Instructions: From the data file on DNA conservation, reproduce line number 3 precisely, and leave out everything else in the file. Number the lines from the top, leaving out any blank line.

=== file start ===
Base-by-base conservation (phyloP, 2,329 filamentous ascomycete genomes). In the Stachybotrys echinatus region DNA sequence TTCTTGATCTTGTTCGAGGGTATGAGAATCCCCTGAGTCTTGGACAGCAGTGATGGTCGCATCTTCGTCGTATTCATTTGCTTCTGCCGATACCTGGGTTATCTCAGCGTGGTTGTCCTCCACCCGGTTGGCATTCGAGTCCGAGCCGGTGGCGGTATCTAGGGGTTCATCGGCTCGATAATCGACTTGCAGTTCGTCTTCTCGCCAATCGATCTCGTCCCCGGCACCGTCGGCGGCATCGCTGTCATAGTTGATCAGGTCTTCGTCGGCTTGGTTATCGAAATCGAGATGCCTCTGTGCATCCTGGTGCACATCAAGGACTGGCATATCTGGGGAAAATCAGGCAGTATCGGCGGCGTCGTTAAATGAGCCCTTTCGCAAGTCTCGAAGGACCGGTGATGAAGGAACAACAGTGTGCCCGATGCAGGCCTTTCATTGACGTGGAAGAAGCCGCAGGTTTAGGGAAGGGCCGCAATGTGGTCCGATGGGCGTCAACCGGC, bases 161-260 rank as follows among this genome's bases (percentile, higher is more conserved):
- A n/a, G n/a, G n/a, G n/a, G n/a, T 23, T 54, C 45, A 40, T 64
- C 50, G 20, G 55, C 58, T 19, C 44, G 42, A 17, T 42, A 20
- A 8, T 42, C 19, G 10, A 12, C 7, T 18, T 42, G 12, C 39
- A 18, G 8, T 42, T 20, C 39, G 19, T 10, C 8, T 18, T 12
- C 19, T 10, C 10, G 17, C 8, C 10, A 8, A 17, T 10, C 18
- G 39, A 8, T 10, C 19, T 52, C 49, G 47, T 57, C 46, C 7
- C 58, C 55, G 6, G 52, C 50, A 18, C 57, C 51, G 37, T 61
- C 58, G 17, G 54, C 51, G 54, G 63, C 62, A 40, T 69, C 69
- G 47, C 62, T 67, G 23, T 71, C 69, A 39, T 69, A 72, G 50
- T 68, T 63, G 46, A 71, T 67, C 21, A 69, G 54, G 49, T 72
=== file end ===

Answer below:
- C 50, G 20, G 55, C 58, T 19, C 44, G 42, A 17, T 42, A 20